SEBASTIAN RISSE – Technical Manager KTM MotoGP™

How do you reflect on KTM’s performance so far this season?

“We had an incredibly good start. Of course, what goes up can also come down at some point, and afterwards we had some races with difficulties. We had changed some things over the winter that we still had to understand and learn how to really exploit, how to get the best out of it. The biggest change was on the aerodynamics side and the rest of the bike was kind of following, trying to adapt to this, and finally I think we fixed on most tracks out weak point from last year which was acceleration out of the corners, and we identified other weak points that we have to work on, so at the moment we are working mainly with the turning of the bike. At the moment, the level of the bike is at a point that where we can put everything together, we can do something good already. But, we have a lot of ideas coming for this season, also for the coming season, to make the next step and I think this will bring us into the range to fight for the podium and further.”

 

Brad Binder (33). Photo courtesy KTM Factory Racing.
Brad Binder (33). Photo courtesy KTM Factory Racing.

 

Did KTM adopt of a new strategy of fewer new parts, was it a success, and will it continue in 2023?

“Basically, I think in the first years of the project, we have shown very quick reaction time and very short development time for changes. We were also proud of this. But then, looking for the last tenths, and then losing the concessions, it puts it into a different context. When you just keep following this same philosophy, you run out of time, you run out of chances, and because you run short on time, it’s easy to lose the way in this situation. So, it was clear for us that something had to change and it’s a continuous process that we have started. It’s for sure not about developing slower, it’s about building up a structure in the background, working more analytically, having a process of how to run things through the test team and being sure that something is good, so that then you can implement it in a race weekend without having too many question marks about it. And we are still developing this process. In the beginning, of course, when you make this step, you come to a phase when there’s not so much coming, because the next projects take a little bit longer time, but you have more projects in the background, and they are coming, step-by-step. So, I think we will come soon to the point where we have a similar amount of new components, but better proved components, and I believe that we have seen something already in the last Misano test that we will see now on-track in the next races and then hopefully we’ll make another step for next year.”

What has B. Binder been requesting you improve for 2023?

“For us, it is clear that the key thing we have to work on is the turning of the bike. Depending on the track layout, depending on the tyre allocation, sometimes you see us suffering more on the entry or suffering more on the exit, but the real reason is that we have to spend too much time and too much lean angle, we have to take a wider line on the entry than we want, and if we can improve this key point, I think everything around it will come.”

 

KEN KAWAUCHI – Team SUZUKI ECSTAR MotoGP™ Technical Manager

What did you change last winter to be so strong, especially in the opening races?

“Compared to last year, a big difference is of course the engine. The engine difference is more than usual, and that’s one point. The other point is the rear device. In the middle of last season, we started to use that. We still had some improvements to make last season and we could improve it a step; this is also a point. Other than these two points, we tried to improve many small areas and then we achieved such a good result.”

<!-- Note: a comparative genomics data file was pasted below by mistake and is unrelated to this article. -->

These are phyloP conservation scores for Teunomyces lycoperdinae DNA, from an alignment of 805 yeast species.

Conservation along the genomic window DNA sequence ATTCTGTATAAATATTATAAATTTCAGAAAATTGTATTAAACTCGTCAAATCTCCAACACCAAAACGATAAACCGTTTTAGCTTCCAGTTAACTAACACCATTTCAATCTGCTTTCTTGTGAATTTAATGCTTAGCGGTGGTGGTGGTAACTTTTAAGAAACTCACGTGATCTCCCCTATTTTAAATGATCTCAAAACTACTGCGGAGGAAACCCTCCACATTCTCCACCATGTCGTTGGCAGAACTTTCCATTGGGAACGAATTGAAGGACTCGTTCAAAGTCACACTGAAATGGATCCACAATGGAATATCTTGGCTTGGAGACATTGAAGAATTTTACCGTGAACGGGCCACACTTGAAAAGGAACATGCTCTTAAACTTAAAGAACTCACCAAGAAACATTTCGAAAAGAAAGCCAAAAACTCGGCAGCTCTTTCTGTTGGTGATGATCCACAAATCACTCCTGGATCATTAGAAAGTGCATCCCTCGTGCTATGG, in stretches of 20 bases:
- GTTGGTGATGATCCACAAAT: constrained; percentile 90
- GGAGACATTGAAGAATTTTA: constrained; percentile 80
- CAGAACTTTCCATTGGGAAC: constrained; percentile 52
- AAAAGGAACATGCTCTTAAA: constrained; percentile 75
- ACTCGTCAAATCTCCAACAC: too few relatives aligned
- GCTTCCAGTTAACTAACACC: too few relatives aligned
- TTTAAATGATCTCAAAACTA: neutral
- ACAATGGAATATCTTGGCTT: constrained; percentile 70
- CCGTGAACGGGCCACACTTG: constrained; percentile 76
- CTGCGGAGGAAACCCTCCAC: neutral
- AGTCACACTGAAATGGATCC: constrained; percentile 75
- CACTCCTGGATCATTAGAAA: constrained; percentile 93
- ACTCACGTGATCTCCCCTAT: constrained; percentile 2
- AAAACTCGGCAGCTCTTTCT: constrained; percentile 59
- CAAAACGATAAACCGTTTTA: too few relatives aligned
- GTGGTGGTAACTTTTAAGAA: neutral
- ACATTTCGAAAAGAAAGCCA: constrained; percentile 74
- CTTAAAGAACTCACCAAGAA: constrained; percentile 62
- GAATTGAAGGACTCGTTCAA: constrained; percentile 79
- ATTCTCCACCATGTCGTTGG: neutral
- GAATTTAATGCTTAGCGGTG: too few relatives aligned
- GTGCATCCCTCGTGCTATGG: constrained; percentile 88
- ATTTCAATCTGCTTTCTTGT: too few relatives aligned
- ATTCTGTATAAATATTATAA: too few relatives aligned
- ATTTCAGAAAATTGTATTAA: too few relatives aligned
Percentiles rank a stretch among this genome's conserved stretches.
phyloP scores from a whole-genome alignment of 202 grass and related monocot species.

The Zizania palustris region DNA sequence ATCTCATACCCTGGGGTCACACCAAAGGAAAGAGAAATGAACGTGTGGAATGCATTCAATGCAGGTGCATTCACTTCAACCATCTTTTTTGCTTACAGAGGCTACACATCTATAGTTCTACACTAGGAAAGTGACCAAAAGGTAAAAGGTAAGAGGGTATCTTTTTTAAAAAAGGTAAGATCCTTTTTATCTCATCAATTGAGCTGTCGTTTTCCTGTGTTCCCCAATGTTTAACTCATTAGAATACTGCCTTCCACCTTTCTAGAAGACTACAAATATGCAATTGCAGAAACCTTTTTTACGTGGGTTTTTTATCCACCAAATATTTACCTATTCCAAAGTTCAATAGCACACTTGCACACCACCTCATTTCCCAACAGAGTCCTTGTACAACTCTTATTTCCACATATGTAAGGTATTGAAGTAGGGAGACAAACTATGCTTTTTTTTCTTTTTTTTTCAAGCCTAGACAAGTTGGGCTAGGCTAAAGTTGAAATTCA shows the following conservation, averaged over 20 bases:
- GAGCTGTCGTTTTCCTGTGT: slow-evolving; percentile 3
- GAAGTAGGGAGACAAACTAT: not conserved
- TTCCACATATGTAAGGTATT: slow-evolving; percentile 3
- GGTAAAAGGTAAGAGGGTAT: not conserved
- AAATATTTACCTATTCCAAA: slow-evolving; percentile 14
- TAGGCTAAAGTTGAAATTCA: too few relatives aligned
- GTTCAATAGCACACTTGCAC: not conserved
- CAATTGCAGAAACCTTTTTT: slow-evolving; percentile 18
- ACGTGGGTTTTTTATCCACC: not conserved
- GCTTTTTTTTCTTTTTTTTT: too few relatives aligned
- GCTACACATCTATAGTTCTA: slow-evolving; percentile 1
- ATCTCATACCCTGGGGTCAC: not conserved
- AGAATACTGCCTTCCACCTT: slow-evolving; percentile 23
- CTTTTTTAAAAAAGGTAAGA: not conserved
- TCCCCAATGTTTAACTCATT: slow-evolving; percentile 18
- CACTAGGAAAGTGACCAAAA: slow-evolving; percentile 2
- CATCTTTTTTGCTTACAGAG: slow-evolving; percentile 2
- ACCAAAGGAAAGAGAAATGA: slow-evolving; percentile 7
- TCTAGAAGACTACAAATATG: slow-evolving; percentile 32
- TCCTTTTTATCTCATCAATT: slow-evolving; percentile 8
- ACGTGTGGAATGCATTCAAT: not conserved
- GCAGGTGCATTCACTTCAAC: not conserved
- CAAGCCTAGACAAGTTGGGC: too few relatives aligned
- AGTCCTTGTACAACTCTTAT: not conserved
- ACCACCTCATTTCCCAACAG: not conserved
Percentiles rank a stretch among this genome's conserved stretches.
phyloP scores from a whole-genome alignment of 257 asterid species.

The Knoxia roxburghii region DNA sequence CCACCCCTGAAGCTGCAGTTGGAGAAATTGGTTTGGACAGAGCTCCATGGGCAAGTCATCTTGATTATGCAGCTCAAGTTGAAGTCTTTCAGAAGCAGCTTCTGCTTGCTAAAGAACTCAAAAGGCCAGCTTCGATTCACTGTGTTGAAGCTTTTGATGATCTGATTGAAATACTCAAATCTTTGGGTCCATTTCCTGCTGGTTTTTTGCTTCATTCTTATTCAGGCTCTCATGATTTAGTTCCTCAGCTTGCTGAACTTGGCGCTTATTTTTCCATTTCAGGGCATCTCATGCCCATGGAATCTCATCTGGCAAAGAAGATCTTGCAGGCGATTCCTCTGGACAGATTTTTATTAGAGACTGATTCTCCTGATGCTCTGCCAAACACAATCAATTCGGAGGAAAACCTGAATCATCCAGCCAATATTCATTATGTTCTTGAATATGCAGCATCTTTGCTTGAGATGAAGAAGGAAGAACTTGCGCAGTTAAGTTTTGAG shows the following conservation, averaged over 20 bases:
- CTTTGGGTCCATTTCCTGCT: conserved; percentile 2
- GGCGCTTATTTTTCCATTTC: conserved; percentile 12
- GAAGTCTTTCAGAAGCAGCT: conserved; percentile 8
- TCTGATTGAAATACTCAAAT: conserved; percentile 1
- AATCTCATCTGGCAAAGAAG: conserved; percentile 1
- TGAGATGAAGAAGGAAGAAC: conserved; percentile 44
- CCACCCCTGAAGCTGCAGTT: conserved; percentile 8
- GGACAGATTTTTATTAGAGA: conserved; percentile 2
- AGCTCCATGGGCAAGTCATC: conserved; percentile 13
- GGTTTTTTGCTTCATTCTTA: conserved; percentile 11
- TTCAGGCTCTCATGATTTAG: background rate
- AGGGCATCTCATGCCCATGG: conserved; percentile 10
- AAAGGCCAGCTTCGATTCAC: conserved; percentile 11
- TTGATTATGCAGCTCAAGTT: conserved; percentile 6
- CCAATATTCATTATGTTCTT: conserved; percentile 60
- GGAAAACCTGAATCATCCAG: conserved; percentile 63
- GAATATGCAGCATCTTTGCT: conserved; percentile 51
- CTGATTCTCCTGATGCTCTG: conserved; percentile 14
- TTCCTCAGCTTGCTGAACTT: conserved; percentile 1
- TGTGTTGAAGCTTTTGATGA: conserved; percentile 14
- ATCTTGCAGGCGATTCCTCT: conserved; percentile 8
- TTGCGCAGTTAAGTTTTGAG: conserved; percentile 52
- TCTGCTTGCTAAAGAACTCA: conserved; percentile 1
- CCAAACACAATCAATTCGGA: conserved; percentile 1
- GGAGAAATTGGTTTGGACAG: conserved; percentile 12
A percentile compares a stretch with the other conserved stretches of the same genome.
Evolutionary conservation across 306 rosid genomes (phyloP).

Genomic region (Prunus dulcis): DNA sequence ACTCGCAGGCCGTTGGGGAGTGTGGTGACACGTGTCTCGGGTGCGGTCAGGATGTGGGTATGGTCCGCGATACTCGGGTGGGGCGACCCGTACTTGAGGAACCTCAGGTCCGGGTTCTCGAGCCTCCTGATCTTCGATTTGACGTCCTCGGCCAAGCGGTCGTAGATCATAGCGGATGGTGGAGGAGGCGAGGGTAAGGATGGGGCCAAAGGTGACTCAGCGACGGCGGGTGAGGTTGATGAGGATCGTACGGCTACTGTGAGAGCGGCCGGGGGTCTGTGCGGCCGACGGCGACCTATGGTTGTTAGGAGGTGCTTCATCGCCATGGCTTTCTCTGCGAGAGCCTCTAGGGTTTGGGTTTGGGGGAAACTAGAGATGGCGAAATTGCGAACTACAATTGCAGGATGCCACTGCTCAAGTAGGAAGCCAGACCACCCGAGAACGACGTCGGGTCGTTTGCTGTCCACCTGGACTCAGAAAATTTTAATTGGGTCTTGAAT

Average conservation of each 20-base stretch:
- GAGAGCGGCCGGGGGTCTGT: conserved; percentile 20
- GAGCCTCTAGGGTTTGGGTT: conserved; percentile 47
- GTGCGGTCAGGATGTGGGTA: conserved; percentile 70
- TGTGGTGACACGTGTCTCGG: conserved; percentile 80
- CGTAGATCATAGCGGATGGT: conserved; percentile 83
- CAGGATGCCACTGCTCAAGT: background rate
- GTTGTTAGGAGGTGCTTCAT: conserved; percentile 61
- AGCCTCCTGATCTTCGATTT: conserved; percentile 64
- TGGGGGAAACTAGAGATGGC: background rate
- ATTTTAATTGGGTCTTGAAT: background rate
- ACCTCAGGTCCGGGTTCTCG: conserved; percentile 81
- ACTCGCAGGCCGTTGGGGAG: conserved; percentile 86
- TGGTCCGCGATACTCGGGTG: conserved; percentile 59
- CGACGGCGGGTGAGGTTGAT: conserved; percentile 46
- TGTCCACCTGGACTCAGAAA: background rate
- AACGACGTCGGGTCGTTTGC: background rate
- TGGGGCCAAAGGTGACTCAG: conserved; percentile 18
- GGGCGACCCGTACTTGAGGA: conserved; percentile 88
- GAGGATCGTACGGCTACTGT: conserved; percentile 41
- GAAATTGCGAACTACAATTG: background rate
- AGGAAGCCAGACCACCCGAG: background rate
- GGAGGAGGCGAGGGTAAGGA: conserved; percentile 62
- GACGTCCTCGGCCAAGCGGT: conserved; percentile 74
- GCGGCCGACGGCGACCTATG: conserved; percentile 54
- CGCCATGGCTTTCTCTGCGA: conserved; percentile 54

Alex Rins (42). Photo courtesy Dorna.
Alex Rins (42). Photo courtesy Dorna.

 

Are there any parts that were in development for next year that you can use in these final six races?

“Yes, we already had some items for 2023 that were already complete, so we brought some items to the last Misano test and we confirmed they were better, so for the last six races we will use it, and I hope this works.”

What are the targets for these last six races?

“Including Aragon, the remaining six tracks are not bad for us, so our target is clear; try to go back to the podium as soon as possible and try to win.”

 

TAKEO YOKOYAMA –  HRC Technical Manager

Reflections on how season has been for Honda so far:

“In the winter time, we believed that we were doing more or less okay, we were ready to start the season, and the first race in Qatar with Pol was going alright. But then, you can see on the results, things started to go down. There are several reasons and we are still in the middle of investigating, analysing and coming back to where we want to be. For example, in Misano test, we were trying something very interesting, especially with Pol Espargaro, who did really well at the start of the season but not doing well in Misano race week. So in the test, we decided to do something interesting to compare what has been changed, and we believe that we have found something. So, I think now we are on the way to go back to where we want to be.”

 

Marc Marquez (93). Photo courtesy Repsol Honda.
Marc Marquez (93). Photo courtesy Repsol Honda.

 

How important M. Marquez back to help with development of 2023 bike?

“I mean, Marc has been on a Honda for many years and he has been winning many races and many titles with us. Let’s say, he is the guy who understand the most about the Honda MotoGP™ bike. I mean, although things have changed on the bike – this year, you can see we have changed many things on the bike – but anyway, his understanding of what is happening on the bike is so good and so deep, so we are very happy to have Marc back on the bike and the last part of the season is going to be our testing period to be ready for next season. So, that’s the situation where we are and we need to work a lot with Marc.”

Can you tell us about using the Kalex swingarm, and will you use more outside expertise in future?

“For us, it doesn’t really matter what is outside and what is inside. You can see that we are in a position where we have to do everything to improve or to come back to the position. So, no matter how, we have to do everything we can do and trying a Kalex swingarm was just one of those things that we had to do, and we will continue doing everything we have to do.”